Elto: I do think the Hogan regime was successful in establishing a credible main event scene. At the end of 2009 we did have Styles defending the world title against the likes of Christopher Daniels and Samoa Joe, but until September’s No Surrender Pay-Per-View, I felt like the main events were the most boring aspect of TNA. It is a horrible thing to say about any wrestling promotion, but let’s look at the stars who occupied the top of the card prior to those last few months of 2009. Kurt Angle was very overexposed by that point with the whole Main Event Mafia story going on. Mick Foley and Sting were the main event at Lockdown earlier the same year, both of them having runs with the world title. The likes of Booker T, Kevin Nash and Scott Steiner also had prominent spots in the company, so I really felt that at the time TNA was doing its best to showcase the oldest of its wrestlers. Ever since Hogan and Bischoff came to power, Austin Aries and Robert Roode have brought new energy to the main event picture and no matter how much some can hate on Jeff Hardy, Hogan’s current poster boy, he is currently in his prime and he is running hot with a solid fanbase.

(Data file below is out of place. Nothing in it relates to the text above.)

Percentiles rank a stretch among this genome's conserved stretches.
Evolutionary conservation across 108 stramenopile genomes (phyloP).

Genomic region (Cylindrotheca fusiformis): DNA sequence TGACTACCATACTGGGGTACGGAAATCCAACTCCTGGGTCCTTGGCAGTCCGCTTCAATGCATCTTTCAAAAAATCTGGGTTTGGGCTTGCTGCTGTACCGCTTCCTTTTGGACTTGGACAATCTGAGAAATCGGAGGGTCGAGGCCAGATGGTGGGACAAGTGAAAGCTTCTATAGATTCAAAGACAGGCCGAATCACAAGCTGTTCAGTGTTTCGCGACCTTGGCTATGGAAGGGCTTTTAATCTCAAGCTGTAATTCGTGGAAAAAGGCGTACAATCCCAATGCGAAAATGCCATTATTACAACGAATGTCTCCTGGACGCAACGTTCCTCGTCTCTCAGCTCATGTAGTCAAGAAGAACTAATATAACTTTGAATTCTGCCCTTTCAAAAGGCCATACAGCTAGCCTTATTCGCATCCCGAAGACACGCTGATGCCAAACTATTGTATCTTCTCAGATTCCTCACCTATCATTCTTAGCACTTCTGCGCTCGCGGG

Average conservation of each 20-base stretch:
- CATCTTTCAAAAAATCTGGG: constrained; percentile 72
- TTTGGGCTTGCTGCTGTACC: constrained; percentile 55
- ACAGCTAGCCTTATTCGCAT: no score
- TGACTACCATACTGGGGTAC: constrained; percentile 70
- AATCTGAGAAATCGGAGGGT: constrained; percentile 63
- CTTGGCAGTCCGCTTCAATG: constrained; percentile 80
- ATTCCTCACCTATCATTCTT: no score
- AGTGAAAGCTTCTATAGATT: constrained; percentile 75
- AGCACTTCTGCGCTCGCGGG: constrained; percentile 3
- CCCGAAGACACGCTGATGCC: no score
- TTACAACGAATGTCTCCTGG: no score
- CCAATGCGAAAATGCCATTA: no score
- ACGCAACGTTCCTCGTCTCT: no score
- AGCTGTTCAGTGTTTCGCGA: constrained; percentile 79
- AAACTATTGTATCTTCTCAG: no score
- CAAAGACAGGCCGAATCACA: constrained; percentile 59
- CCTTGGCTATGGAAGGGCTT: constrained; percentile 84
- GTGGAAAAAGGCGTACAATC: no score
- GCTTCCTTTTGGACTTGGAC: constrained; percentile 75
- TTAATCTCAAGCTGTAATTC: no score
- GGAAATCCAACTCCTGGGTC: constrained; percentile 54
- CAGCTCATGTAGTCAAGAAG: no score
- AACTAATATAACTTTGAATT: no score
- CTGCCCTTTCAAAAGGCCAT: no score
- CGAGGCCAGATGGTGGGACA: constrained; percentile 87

Kyle: Yes I agree, people often attach the stigma of TNA being a “retirement home for WWE wrestlers” since Hogan arrived, but the fact is there was more than enough veterans occupying the main event before he came in! The main event picture has had guys like The Pope and Matt Morgan getting chances in the Hogan regime and he has certainly freshened up the scene. I am not a Jeff Hardy fan and do not feel that he should represent the company. He has made too many mistakes and brought too much negative attention. I disagree that he in his prime, he is slightly slower and less fluid in the ring as he once was and often seems too distracted and disinterested. Surely he can’t make THAT much money through his merchandise for the company? However, I am happy Bully Ray occupies the main event scene just now, he has worked harder than ever before, is in the shape of his life and is delivering memorable and interesting work.